Toasty Toes: keeping kids warm hiking

By desertsnail • Hiking with Kids, Tips • 5 Nov 2013

keeping kids warm while hiking-  Nature Activities for kidsOn our last few hikes there has been a very distinct chill in the air.

One thing I’ve learned through hard experience is that the essence of keeping yourself and your lil’ hikers safely warm in the winter wilderness is having the proper clothing layers and knowing how to use them effectively.

Here’s some tips to help keep your whole family toasty while hiking this winter.

So why are some materials warmer than others?

It’s all in the air. Clothing helps hold “dead air” against your skin. This dead air is heated up by the body, providing a layer of warmth. The actual insulating value of your clothing is due to the thickness of dead air space it can hold. Your body is the true heat source, the clothing layers only serve to trap the heat and slow down your heat loss to the cold environment.

So what are the best ways to save this “dead air”?

Choose the right layers The key to staying toasty is by having a number of versatile layers of clothing to provide an appropriate amount of dead air space. Each layer should have unique properties to hold, protect and allow you to adjust your temperature as necessary.

-AVOID Cotton: During the winter cotton is downright deadly as it loses all its dead air when wet and becomes about as insulating as a cold metal pipe. Wet cotton is acutally worse than dry bare skin and will rapidly suck the warmth from your body.

Your child may have that favorite cotton sweater that they demand to bring, but make sure you have a backup of a warmer material, or your lil’ one might get left in the cold!

-Polypro or other Synthetic base layer: Keep your body in a snug (not tight) synthetic layer designed to wick moisture AWAY from your skin. Synthetic fibers like polypropylene don’t hold water, so your sweat is driven outward beyond the synthetic layer and away from your skin. This prevents evaporative cooling and creates a thin protective layer of warm air. It may be hard to get a base layer on your lil’ bugaboo, but if you do a lot of hiking, it may be worth it.

Wear Wool: Wool’s insulating ability comes from the snazzy little wavy crimp in its shape that traps air between fibers. Depending on texture and thickness, as much as 60-80% of wool cloth can be air! Because the water “disappears” into these fiber spaces, wool can absorb a large amount of moisture while still keeping enough dead air space to keep you toasty warm.

Frugal Fleece If you don’t want to pay a bit more for wool layers for your ever growing kidlet, then fleece can also be an lighter, cheaper, and definitely acceptable, if not as versatile option. It will also retain some insulating power while wet, but doesn’t really measure all the way up to wonderous wool.

Down jacket: Lightweight and highly compressible, down feathers are very efficient insulators. Just ask your local birds! They provide excellent dead air space for very little weight. Unfortunately, if the feathers get wet they clump, lose dead air space and all their insulating power. Also, very little kids may not understand the delicacy of most down products- leaving you with a tornado of flying feathers when you least expect it. (As a recent enounter with wild rosebushes proved!) Keep your down safely wrapped in a waterproof bag until you need it.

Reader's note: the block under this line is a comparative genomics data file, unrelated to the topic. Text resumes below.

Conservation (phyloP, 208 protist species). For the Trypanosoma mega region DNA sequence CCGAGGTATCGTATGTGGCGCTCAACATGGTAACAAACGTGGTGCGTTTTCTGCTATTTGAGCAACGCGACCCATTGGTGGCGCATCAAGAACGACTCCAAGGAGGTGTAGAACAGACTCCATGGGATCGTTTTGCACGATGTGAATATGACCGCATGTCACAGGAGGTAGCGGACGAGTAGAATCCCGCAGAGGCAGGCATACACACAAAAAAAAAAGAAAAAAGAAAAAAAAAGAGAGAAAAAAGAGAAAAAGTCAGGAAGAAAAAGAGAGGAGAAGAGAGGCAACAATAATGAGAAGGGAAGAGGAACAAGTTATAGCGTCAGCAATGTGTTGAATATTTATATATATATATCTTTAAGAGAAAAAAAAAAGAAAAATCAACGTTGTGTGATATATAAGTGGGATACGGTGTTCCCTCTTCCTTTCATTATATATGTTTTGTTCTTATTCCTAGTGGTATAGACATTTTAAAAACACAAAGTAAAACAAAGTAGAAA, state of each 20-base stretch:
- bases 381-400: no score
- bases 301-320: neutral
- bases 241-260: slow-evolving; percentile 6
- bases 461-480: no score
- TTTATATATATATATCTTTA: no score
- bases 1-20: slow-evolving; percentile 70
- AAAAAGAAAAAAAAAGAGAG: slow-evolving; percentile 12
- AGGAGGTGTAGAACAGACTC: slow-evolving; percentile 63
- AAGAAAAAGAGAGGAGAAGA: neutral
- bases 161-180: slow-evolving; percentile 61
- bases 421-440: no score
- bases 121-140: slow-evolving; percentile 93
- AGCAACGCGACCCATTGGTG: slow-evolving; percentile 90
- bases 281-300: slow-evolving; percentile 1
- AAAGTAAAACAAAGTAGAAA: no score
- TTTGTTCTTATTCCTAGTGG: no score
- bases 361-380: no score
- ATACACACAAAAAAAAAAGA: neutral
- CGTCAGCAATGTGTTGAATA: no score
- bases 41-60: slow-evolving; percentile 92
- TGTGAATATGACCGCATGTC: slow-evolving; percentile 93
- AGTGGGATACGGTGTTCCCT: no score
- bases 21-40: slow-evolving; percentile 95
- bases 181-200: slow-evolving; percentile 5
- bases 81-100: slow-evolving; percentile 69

Wind and waterproof outer shell – it very important to have an outer layer that is wind and waterproof while still having the ability to air out and allow heat and sweat to escape. Gore-tex and other similar fabrics are good options. Having underarm (pit) zippers on jackets greatly increases your ability to ventilate and stops you from turning your jacket into a steam sauna!

Hand gear: bring mittens!
Ever notice your hands feel colder after putting on a thin pair of gloves? It’s physics baby! Bear with me: When a thin layer of insulation is wrapped around a small diameter curved surface (finger), it increases the surface area and can actually increase heat loss until a thickness of about 1/4″. Good motivation to bring backup mittens (which get around this problem by combining finger pockets) for extra cold conditions. This is especially vital for very tiny little fingers!

Headgear– hats are essential in winter travel. The head has a very high surface to volume ratio and has a lot of blood flow, so you can lose a great deal of heat without headgear. Cute lil heads should be covered with a beanie that is not easily removed- A hoodie is far too loose to be a replacement for a good beanie.

Have a dry backup- and use it! Always have a dry backup of critical clothing and don’t wait too long to change into it after you stop moving. Heat loss from a wet surface can be up to 25 times quicker than a dry one.

Remember that kids won’t always let you know when they get wet or cold, so make sure to check their clothes and shoes after any creek crossing, and any time you stop fir a break. You know that any chance they have to get wet, they will!

3. Right size clothing: Layers that are too tight will constrict the body’s circulation so that it’ll have a tough time warming up, especially in your extremities. Tightness will also compress your clothing and actually reduce dead air space- decreasing your insulation. Beware though: Too loose and your clothing can act as a bellow and actually blow out warm air and suck in cold. This applies for your kids as well- even if you are trying to stretch your clothing budget, this is not a time to dress them in last seasons jacket that they can’t quite zip up or shoes that are too tight!

Have a great winter, and stay toasty!

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